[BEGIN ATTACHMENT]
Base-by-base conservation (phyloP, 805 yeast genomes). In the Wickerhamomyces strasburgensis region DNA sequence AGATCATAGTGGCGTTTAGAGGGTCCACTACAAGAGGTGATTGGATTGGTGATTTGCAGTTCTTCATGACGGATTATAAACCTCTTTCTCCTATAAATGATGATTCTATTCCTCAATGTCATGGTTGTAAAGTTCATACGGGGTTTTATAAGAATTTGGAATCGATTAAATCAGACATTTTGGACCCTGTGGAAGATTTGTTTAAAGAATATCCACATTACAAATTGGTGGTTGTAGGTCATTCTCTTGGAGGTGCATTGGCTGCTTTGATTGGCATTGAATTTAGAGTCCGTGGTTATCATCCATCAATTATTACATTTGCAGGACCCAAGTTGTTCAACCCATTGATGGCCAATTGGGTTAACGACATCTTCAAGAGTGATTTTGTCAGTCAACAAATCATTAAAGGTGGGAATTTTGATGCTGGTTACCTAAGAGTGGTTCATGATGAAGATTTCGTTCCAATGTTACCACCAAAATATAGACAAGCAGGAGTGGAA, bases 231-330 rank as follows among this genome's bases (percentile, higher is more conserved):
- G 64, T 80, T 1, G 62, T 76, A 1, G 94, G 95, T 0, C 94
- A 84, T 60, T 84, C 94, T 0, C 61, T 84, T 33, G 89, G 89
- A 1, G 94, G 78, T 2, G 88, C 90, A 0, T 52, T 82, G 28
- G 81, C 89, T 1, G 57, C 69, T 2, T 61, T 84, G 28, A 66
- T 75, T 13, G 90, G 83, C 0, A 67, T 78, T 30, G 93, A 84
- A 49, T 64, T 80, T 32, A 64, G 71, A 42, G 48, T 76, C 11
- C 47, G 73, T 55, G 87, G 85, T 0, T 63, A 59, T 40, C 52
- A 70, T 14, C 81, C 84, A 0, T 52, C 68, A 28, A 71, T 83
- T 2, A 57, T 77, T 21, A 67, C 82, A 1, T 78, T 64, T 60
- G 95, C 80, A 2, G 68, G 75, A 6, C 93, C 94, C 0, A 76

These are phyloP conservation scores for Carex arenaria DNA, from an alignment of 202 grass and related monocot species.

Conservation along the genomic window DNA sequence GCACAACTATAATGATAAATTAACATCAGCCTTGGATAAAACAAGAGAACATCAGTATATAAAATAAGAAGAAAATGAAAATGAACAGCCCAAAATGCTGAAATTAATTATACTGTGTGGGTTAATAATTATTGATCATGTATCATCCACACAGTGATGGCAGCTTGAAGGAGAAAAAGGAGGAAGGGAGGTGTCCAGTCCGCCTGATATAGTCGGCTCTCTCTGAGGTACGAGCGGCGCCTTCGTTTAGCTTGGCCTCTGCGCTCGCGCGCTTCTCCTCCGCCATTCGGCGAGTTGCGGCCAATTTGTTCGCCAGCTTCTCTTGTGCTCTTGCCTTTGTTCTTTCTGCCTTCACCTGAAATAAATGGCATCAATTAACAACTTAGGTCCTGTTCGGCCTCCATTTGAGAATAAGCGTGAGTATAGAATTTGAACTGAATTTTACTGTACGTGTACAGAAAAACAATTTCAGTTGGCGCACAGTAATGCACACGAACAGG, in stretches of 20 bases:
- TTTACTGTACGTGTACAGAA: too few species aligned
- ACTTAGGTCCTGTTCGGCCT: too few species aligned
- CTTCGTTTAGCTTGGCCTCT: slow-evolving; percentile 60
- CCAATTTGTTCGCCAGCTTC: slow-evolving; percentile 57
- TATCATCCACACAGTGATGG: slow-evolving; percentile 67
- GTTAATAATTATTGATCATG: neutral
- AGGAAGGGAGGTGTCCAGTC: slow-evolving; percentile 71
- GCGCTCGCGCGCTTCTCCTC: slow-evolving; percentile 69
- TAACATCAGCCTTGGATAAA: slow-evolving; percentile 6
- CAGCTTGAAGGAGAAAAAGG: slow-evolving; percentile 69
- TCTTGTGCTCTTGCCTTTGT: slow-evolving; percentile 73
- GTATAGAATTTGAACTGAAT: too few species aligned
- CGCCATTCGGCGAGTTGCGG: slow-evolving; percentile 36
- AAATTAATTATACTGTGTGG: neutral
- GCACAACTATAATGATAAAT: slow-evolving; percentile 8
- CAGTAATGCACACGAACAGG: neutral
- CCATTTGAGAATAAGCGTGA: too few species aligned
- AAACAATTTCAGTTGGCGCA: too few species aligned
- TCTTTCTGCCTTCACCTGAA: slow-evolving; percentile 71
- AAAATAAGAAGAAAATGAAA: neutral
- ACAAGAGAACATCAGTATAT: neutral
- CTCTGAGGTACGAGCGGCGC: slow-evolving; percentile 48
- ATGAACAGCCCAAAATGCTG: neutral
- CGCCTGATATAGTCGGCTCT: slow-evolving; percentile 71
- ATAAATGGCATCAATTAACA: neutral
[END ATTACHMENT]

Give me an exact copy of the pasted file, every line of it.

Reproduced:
Base-by-base conservation (phyloP, 805 yeast genomes). In the Wickerhamomyces strasburgensis region DNA sequence AGATCATAGTGGCGTTTAGAGGGTCCACTACAAGAGGTGATTGGATTGGTGATTTGCAGTTCTTCATGACGGATTATAAACCTCTTTCTCCTATAAATGATGATTCTATTCCTCAATGTCATGGTTGTAAAGTTCATACGGGGTTTTATAAGAATTTGGAATCGATTAAATCAGACATTTTGGACCCTGTGGAAGATTTGTTTAAAGAATATCCACATTACAAATTGGTGGTTGTAGGTCATTCTCTTGGAGGTGCATTGGCTGCTTTGATTGGCATTGAATTTAGAGTCCGTGGTTATCATCCATCAATTATTACATTTGCAGGACCCAAGTTGTTCAACCCATTGATGGCCAATTGGGTTAACGACATCTTCAAGAGTGATTTTGTCAGTCAACAAATCATTAAAGGTGGGAATTTTGATGCTGGTTACCTAAGAGTGGTTCATGATGAAGATTTCGTTCCAATGTTACCACCAAAATATAGACAAGCAGGAGTGGAA, bases 231-330 rank as follows among this genome's bases (percentile, higher is more conserved):
- G 64, T 80, T 1, G 62, T 76, A 1, G 94, G 95, T 0, C 94
- A 84, T 60, T 84, C 94, T 0, C 61, T 84, T 33, G 89, G 89
- A 1, G 94, G 78, T 2, G 88, C 90, A 0, T 52, T 82, G 28
- G 81, C 89, T 1, G 57, C 69, T 2, T 61, T 84, G 28, A 66
- T 75, T 13, G 90, G 83, C 0, A 67, T 78, T 30, G 93, A 84
- A 49, T 64, T 80, T 32, A 64, G 71, A 42, G 48, T 76, C 11
- C 47, G 73, T 55, G 87, G 85, T 0, T 63, A 59, T 40, C 52
- A 70, T 14, C 81, C 84, A 0, T 52, C 68, A 28, A 71, T 83
- T 2, A 57, T 77, T 21, A 67, C 82, A 1, T 78, T 64, T 60
- G 95, C 80, A 2, G 68, G 75, A 6, C 93, C 94, C 0, A 76

These are phyloP conservation scores for Carex arenaria DNA, from an alignment of 202 grass and related monocot species.

Conservation along the genomic window DNA sequence GCACAACTATAATGATAAATTAACATCAGCCTTGGATAAAACAAGAGAACATCAGTATATAAAATAAGAAGAAAATGAAAATGAACAGCCCAAAATGCTGAAATTAATTATACTGTGTGGGTTAATAATTATTGATCATGTATCATCCACACAGTGATGGCAGCTTGAAGGAGAAAAAGGAGGAAGGGAGGTGTCCAGTCCGCCTGATATAGTCGGCTCTCTCTGAGGTACGAGCGGCGCCTTCGTTTAGCTTGGCCTCTGCGCTCGCGCGCTTCTCCTCCGCCATTCGGCGAGTTGCGGCCAATTTGTTCGCCAGCTTCTCTTGTGCTCTTGCCTTTGTTCTTTCTGCCTTCACCTGAAATAAATGGCATCAATTAACAACTTAGGTCCTGTTCGGCCTCCATTTGAGAATAAGCGTGAGTATAGAATTTGAACTGAATTTTACTGTACGTGTACAGAAAAACAATTTCAGTTGGCGCACAGTAATGCACACGAACAGG, in stretches of 20 bases:
- TTTACTGTACGTGTACAGAA: too few species aligned
- ACTTAGGTCCTGTTCGGCCT: too few species aligned
- CTTCGTTTAGCTTGGCCTCT: slow-evolving; percentile 60
- CCAATTTGTTCGCCAGCTTC: slow-evolving; percentile 57
- TATCATCCACACAGTGATGG: slow-evolving; percentile 67
- GTTAATAATTATTGATCATG: neutral
- AGGAAGGGAGGTGTCCAGTC: slow-evolving; percentile 71
- GCGCTCGCGCGCTTCTCCTC: slow-evolving; percentile 69
- TAACATCAGCCTTGGATAAA: slow-evolving; percentile 6
- CAGCTTGAAGGAGAAAAAGG: slow-evolving; percentile 69
- TCTTGTGCTCTTGCCTTTGT: slow-evolving; percentile 73
- GTATAGAATTTGAACTGAAT: too few species aligned
- CGCCATTCGGCGAGTTGCGG: slow-evolving; percentile 36
- AAATTAATTATACTGTGTGG: neutral
- GCACAACTATAATGATAAAT: slow-evolving; percentile 8
- CAGTAATGCACACGAACAGG: neutral
- CCATTTGAGAATAAGCGTGA: too few species aligned
- AAACAATTTCAGTTGGCGCA: too few species aligned
- TCTTTCTGCCTTCACCTGAA: slow-evolving; percentile 71
- AAAATAAGAAGAAAATGAAA: neutral
- ACAAGAGAACATCAGTATAT: neutral
- CTCTGAGGTACGAGCGGCGC: slow-evolving; percentile 48
- ATGAACAGCCCAAAATGCTG: neutral
- CGCCTGATATAGTCGGCTCT: slow-evolving; percentile 71
- ATAAATGGCATCAATTAACA: neutral